Banain Cote: Our business model is built on going the extra mile, so I always come back to those people who go the extra mile right from the very start. I have seen the rewards that come from having a salesperson or client rep with the right attitude and who is always willing to go just a little further than what is expected – whether it be replying to emails at ungodly hours, to driving parts out in their personal trucks. For a lot of people in the construction industry, if you go above and beyond, it usually isn’t forgotten. Having said that, I once had a biodegradable hydraulic oil salesman come to our office unannounced and “vanish” a pail of hydraulic oil in water. It stunned almost everybody in the office. I definitely purchased some after that!

James McNally: A purchase is dependent on our requirements, not based on how savvy a salesperson is. Depending on the type of equipment, we may already have certain preferences or criteria that makes us seek out certain vendors or manufacturers.

Joe Trottier: If you go buy a wheel loader, there are 20 manufacturers that will meet your needs. [But] if you are going to buy equipment to install a type of pile in certain conditions, sometimes there is only one manufacturer that suits [you] best.

Jeff Rakochy: First off, purchasing is a business decision and price will always play a major role in this process. If a vendor supplies consistently high quotes – as compared to the competition – then they will not be on the bid list for too long. That being said, we do communicate with our vendors and let them know if they are high priced so they can be better prepared to compete at the next opportunity.

It’s also important to have a strong understanding of the products being sold and the inventory available. Even if the information is not readily available or known when questions are asked, it’s okay to ask for time to reply correctly. The important thing is to get it right because there is nothing worse than putting in an order only to find out the availability is not what was discussed. Some vendors that supply materials will even go the extra mile and ask for drawings to confirm quantities we are requesting. This is value-added service that is very appreciated. There is a lot of competition, so nowadays it’s service, availability and friendliness that wins repeated business.

What do some salespeople do that annoy you or turn you off their product?

James McNally: Relentless pursuit of a sale. Once I have received the product information and initial pitch, I will follow up if and when I want to purchase the product. Random visits, phone calls and emails more than once are an annoyance more than anything.

Banain Cote: Unnecessary persistence. We have a couple of salespeople who have returned after being asked to leave or told that we were not interested in the product, and that immediately turned me off of the product for good.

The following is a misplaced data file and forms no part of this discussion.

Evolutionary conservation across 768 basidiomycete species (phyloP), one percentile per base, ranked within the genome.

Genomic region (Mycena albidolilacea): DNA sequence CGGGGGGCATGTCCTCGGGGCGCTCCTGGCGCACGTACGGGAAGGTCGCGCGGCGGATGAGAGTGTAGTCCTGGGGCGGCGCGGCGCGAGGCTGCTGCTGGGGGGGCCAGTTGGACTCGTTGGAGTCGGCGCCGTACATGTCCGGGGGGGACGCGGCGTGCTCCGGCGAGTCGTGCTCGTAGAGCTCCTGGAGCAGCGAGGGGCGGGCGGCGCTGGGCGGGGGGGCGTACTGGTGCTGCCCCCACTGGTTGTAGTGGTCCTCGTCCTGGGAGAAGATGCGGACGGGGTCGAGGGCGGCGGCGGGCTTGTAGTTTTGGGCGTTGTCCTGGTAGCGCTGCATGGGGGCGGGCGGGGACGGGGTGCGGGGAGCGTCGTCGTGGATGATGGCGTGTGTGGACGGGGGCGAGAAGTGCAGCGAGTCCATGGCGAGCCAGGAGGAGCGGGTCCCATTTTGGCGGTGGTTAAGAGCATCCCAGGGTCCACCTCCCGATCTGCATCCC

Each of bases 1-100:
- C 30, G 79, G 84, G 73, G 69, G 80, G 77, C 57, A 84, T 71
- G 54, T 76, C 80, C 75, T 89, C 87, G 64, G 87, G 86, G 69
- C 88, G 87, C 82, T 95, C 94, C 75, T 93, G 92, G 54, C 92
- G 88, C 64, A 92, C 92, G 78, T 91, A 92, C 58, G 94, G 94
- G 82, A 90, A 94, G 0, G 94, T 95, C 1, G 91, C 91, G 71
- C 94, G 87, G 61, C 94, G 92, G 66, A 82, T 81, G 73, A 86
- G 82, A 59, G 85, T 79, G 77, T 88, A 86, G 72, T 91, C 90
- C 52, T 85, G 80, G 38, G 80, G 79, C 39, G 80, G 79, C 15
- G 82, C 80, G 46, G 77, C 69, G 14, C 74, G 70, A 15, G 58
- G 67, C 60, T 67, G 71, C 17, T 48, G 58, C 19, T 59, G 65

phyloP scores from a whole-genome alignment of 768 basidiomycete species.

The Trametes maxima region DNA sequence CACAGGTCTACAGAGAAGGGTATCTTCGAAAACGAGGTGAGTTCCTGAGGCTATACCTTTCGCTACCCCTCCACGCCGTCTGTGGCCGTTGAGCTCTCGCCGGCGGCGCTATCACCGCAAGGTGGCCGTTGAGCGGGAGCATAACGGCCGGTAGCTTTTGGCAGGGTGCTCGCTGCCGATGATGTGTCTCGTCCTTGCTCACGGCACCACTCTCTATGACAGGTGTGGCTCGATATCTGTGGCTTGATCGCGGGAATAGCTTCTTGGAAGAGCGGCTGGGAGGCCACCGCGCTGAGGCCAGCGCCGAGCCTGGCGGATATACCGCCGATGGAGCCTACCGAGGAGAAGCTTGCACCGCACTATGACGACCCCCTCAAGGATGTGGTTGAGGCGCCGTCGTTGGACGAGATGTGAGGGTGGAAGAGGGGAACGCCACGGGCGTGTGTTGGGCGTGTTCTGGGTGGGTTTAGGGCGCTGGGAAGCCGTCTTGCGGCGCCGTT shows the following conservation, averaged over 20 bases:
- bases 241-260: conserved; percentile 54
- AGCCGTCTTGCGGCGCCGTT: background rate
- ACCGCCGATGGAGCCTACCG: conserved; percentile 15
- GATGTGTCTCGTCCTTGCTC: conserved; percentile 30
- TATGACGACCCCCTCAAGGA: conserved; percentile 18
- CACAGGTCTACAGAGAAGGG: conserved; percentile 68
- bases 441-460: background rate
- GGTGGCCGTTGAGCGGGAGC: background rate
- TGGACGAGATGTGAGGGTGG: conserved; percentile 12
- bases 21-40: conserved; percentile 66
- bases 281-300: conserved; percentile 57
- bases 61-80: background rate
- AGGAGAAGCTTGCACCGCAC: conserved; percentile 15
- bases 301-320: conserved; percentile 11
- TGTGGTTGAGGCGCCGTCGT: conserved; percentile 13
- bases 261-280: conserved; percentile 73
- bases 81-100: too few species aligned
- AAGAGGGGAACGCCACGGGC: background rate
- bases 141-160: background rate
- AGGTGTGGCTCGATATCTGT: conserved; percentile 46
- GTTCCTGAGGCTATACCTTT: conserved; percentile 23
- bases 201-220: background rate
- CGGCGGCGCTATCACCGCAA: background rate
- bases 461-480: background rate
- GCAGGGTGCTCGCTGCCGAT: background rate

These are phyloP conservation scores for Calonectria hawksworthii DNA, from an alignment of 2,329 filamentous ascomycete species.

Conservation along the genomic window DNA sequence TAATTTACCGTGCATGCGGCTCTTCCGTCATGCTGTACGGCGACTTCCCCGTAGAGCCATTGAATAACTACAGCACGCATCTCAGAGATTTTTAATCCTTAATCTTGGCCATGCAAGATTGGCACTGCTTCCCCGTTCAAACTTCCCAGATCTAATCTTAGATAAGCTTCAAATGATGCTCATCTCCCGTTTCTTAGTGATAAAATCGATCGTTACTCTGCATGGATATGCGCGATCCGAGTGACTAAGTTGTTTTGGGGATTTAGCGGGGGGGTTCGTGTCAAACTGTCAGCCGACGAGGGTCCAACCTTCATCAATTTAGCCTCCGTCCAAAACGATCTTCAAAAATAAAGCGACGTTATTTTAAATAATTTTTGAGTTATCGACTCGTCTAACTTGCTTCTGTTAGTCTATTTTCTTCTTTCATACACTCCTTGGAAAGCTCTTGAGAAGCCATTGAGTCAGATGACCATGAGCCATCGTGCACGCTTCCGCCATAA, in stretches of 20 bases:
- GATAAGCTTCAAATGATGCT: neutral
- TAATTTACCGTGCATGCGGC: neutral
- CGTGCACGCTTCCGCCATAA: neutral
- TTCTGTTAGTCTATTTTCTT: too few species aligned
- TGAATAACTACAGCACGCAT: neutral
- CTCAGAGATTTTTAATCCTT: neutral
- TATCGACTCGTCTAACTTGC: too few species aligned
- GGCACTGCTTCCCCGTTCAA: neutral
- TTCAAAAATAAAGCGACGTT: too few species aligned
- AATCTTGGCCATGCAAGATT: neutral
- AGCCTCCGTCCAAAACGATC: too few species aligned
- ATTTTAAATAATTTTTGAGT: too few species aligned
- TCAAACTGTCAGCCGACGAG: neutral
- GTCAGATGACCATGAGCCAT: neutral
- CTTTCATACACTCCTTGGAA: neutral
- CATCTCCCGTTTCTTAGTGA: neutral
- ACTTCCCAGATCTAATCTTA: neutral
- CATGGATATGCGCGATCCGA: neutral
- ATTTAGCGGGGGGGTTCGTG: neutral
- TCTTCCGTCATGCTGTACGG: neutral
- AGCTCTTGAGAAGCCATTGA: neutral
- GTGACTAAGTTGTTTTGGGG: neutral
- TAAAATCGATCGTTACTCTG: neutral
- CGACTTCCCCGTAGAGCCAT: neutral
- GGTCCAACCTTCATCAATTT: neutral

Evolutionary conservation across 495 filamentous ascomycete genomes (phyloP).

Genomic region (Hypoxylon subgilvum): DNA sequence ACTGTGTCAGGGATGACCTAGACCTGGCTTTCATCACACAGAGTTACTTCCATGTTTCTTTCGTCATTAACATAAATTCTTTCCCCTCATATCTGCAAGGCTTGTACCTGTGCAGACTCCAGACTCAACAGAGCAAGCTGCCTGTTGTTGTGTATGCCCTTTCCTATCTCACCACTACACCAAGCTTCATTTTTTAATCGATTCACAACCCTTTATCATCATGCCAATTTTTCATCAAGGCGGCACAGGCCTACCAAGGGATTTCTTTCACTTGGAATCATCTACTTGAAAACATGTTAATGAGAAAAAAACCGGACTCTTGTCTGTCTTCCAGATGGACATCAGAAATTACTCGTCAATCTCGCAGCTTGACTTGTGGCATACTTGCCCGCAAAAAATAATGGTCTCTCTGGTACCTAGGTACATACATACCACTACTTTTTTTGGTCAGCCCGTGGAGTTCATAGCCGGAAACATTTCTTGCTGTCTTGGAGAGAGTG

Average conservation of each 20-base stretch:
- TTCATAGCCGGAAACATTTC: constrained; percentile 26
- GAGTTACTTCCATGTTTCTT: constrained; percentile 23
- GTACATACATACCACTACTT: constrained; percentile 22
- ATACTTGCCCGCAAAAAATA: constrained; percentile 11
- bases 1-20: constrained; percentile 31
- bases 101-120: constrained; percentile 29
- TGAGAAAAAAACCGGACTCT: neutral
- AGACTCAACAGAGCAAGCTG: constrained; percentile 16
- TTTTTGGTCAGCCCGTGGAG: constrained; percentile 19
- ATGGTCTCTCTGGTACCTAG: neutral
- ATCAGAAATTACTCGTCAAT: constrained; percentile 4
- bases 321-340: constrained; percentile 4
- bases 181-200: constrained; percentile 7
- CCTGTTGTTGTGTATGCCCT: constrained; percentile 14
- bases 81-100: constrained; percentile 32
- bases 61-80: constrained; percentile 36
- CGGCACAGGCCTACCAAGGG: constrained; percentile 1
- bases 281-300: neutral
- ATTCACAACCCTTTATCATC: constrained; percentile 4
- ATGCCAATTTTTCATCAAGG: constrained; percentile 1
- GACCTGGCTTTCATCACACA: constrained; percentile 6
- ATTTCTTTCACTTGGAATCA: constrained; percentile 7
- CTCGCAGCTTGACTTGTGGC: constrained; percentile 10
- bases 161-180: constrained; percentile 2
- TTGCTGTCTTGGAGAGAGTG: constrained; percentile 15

Jeff Rakochy: Be professional and don’t bash the competition too much. It’s okay to toss in a joke about the competition, but to outright say yours is better … this usually falls on deaf ears. Do not over promise and underperform – especially with shipping dates and quantities. Inventory control is very important and it’s important to get it right. Often space is limited or jobs are located in very remote locations and our shipping opportunities are carefully planned. Waiting an extra day for more materials to arrive can sometimes delay an entire project, thereby costing time and money.

What’s your best advice for salespeople pitching you?

James McNally: A great product sells itself. Educate me on the benefits of your product and how it may fit into our fleet. Allow us to digest the information. If it fits, we will pursue it further.

Jeff Rakochy: My best advice is to schedule appointments if you want to come see us. This is especially important during busy times of the year. Be courteous. Saying ‘good morning’ or ‘good afternoon’ is often an overlooked step in a conversation. A simple question about how things are going (personal and/or work-related) goes a long way to determining where people may be at in their day. Then we can talk business knowing where each other is at. Bring your best pricing and support offers to the table because – as purchasers – it is our job to find the most cost-efficient option for the company.

Banain Cote: Don’t push. If you push the product too much, a lot of people will see that as desperate and it really makes us shy away. If you’re confident and factual, and actually give the company some time to decide, then we are usually more receptive to follow ups. Or, donuts. The office staff always remember the salesperson who brings donuts!  🍁

Category: Business

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Piling Canada is the premier national voice for the Canadian deep foundation construction industry. Each issue is dedicated to providing readers with current and informative editorial, including project updates, company profiles, technological advancements, safety news, environmental information, HR advice, pertinent legal issues and more.